I bet Monsanto would argue that nobody can plant commodity seeds if there is a possibility that they may contain roundup ready seeds, even if it's a small percentage. That's a little scary to me.
Quite so. The legal issues aside, this vague line seems like a nightmare. No way this sort of thing should be resolved on a case-by-case basis, so particulars of this case are of no significance.
 
  • #21
russ_watters
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So at what percentage of the market does it become okay to plant commodity seeds? If 80% of the seeds were roundup ready, would it have been okay? 50%? 25%?

I bet Monsanto would argue that nobody can plant commodity seeds if there is a possibility that they may contain roundup ready seeds, even if it's a small percentage. That's a little scary to me.
I think they may argue just that and I think it is a legitimate position to take.

Although since the farmer tested the seeds to make sure they were "roundup ready", it is probably moot anyway.

What annoys me about these cases is that people act like the farmers are being taken advantage of/exploited. They aren't. Monsanto charges money for their seeds and farmers buy them because they enable farmers to make more money! What this farmer did is like stealing gas from a gas station and then complaining (and having others do it for him!) that they shouldn't be charging money for something they pumped out of the ground.
 
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  • #22
russ_watters
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Mahatma Gandhi and Nelson Mandela would not agree with you.
I'm quite certain they were aware they were breaking the laws of their country, but I don't see what relevance that has. Are you comparing this farmer to them? Are you saying he thinks he's like them?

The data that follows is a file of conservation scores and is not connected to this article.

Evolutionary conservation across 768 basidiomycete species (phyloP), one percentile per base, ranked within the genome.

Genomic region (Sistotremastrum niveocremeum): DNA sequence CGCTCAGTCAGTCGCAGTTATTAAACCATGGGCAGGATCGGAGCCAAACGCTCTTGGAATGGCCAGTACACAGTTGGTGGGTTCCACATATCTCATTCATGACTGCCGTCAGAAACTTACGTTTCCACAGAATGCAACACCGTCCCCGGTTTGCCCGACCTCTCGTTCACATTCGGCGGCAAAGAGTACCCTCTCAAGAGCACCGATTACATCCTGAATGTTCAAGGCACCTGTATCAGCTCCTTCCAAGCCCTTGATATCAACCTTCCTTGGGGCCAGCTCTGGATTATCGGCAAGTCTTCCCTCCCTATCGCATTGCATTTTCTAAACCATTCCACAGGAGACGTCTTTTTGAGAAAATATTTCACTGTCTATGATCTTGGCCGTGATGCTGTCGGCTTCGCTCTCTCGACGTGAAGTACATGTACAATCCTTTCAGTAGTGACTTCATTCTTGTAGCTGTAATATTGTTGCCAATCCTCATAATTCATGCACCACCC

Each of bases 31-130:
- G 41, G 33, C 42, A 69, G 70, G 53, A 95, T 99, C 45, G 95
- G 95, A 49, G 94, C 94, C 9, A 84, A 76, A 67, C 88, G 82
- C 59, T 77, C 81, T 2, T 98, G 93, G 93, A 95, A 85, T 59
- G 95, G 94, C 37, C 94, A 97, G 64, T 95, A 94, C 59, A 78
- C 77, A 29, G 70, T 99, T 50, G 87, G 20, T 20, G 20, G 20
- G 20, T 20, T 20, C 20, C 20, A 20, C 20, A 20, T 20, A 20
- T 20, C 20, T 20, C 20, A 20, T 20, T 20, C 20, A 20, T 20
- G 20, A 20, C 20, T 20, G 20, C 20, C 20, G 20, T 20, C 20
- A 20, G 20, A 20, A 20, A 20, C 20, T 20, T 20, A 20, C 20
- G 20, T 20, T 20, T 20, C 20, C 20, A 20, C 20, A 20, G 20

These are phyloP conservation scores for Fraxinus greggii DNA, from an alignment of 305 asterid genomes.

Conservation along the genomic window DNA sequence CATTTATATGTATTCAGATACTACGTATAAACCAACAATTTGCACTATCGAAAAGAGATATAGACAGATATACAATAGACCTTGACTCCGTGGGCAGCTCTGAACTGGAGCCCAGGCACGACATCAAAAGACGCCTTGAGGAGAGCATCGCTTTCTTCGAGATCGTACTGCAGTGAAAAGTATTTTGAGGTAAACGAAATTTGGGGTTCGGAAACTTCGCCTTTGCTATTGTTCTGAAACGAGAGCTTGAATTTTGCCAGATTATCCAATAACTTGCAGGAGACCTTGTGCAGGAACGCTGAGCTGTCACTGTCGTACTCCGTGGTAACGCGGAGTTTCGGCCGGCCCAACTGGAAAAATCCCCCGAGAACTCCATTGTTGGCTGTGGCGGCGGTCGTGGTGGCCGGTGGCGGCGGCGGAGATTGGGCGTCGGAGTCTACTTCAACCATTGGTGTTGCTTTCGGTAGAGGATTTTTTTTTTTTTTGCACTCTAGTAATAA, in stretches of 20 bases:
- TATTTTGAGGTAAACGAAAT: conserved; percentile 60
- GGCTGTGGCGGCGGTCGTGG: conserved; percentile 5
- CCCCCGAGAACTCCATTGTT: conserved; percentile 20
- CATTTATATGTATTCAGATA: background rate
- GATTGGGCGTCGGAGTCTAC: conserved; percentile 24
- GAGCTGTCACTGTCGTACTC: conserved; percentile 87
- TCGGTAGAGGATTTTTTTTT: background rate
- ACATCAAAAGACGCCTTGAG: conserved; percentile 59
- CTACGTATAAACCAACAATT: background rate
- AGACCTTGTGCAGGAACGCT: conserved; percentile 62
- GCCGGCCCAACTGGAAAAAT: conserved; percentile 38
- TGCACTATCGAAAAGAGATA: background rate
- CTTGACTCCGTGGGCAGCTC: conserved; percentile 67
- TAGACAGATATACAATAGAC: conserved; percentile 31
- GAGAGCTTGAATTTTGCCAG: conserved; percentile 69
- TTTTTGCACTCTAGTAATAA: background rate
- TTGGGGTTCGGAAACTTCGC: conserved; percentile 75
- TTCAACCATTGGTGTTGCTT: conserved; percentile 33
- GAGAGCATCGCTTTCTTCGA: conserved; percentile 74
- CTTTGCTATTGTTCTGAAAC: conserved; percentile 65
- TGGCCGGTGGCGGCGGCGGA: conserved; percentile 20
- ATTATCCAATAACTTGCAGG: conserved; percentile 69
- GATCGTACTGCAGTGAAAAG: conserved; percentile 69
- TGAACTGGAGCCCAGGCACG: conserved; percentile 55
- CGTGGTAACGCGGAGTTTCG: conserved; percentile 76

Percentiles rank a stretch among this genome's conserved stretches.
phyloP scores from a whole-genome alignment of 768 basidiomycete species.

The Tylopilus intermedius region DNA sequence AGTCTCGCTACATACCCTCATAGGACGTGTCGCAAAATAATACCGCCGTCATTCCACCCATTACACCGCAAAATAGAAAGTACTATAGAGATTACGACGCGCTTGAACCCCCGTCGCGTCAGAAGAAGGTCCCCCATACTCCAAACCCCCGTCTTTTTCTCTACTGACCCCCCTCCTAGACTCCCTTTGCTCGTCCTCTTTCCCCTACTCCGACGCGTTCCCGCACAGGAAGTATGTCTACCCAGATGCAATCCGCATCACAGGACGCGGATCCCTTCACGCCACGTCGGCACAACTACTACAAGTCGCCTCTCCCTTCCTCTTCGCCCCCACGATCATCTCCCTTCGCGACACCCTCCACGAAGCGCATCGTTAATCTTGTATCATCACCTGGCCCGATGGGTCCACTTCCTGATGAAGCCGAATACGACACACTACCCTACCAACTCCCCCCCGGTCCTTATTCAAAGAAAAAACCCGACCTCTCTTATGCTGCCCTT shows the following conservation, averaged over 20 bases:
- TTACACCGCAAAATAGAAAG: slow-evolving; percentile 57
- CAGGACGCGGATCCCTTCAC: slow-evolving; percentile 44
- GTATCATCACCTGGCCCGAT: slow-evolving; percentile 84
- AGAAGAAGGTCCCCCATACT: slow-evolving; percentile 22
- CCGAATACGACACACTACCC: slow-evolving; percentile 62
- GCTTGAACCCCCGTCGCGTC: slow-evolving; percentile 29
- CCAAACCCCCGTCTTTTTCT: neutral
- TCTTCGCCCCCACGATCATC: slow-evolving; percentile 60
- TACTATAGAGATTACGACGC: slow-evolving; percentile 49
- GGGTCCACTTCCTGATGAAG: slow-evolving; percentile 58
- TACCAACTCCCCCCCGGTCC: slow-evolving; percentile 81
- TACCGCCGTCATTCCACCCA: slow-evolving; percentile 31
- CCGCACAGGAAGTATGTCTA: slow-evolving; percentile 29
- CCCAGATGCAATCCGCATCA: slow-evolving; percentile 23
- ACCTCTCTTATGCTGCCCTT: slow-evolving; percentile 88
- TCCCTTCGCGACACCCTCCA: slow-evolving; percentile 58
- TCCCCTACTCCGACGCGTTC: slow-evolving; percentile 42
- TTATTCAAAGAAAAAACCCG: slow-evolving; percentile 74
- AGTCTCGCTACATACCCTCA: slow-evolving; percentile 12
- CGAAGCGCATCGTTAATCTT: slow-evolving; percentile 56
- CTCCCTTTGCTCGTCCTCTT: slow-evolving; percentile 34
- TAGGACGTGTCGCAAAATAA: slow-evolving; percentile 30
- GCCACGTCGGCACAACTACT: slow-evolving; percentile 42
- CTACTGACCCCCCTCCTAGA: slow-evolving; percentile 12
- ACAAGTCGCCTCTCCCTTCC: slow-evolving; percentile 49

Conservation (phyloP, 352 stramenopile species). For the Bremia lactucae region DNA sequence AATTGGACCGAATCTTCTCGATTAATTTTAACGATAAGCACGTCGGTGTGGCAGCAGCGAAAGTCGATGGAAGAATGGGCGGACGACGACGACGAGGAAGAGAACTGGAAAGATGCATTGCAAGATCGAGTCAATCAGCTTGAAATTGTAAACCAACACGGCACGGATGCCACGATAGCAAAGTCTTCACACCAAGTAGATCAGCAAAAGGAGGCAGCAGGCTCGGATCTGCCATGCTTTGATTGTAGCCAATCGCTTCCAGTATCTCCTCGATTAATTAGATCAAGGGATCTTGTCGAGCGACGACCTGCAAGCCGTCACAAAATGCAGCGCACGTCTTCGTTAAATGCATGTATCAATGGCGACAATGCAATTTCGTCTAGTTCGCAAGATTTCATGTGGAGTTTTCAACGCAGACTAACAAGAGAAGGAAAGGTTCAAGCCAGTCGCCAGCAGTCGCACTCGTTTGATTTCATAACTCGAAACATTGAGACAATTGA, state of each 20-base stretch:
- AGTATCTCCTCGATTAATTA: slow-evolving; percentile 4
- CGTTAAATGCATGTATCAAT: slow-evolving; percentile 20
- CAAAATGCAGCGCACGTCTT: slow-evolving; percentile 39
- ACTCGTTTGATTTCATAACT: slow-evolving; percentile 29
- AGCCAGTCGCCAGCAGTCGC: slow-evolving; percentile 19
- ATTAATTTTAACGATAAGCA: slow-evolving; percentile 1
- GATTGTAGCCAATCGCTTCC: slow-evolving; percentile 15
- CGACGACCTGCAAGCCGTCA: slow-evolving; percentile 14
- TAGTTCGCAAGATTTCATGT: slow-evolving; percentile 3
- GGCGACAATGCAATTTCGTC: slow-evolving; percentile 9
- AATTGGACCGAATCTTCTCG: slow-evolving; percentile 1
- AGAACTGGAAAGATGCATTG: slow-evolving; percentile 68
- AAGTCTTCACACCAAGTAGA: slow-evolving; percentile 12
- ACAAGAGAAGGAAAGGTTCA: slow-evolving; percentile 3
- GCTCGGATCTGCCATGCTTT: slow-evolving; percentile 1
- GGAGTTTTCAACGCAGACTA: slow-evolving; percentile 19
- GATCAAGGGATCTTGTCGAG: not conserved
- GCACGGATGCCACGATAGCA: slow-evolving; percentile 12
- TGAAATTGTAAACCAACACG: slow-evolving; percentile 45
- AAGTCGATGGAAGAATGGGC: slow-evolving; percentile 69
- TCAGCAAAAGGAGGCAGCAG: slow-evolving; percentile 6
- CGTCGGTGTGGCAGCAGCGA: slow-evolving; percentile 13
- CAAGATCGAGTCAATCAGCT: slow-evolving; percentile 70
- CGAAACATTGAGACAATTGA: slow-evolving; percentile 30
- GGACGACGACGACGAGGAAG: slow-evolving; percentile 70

This isn't a revolution, it is a supreme court case.
In a more moderate vein it is common to provoke a test case to challenge a law, such as the famous Scopes trial. The judicial branch can strike down a low only if there is a trial.
Yes, but that's kinda my point. There is risk that he won't get the answer he's hoping for - and based on the history of the case and the law, I think that's likely. That's why I think it shows a lack of self-awareness on his part.

aquatane may be right, but I've never really believed in the idea of martyrdom.
I have never, ever before heard a seed, plant, bacterium, fungus, or any other living being referred to as a "copy."
Me neither, but that's the way it apparently works and it makes sense to me.
I would say that this a most novel use of the word and precedent is entirely against your thesis.
Not my thesis. That's the issue of the case, as discussed in the history in the wiki article I linked.
Wiki said:
In 2009 the district court ruled in favor of Monsanto; on appeal, the Federal Circuit upheld the verdict.[142] Bowman has appealed to the United States Supreme Court, which accepted the case on October 5, 2012.[144] If the Supreme Court reverses the judgement, it would also affect other self-replicating technologies (such as DNA and cell lines) used by the biotechnology industry; patent infringement could potentially be avoided by growing or otherwise duplicating the patented articles.[145]
It sounds perfectly reasonable to me: you can't make a copy of a patented product and use it. Why should it matter if the copy you are using made itself? (Important caveat: in this case, the patented product doesn't really copy itself, now, does it?)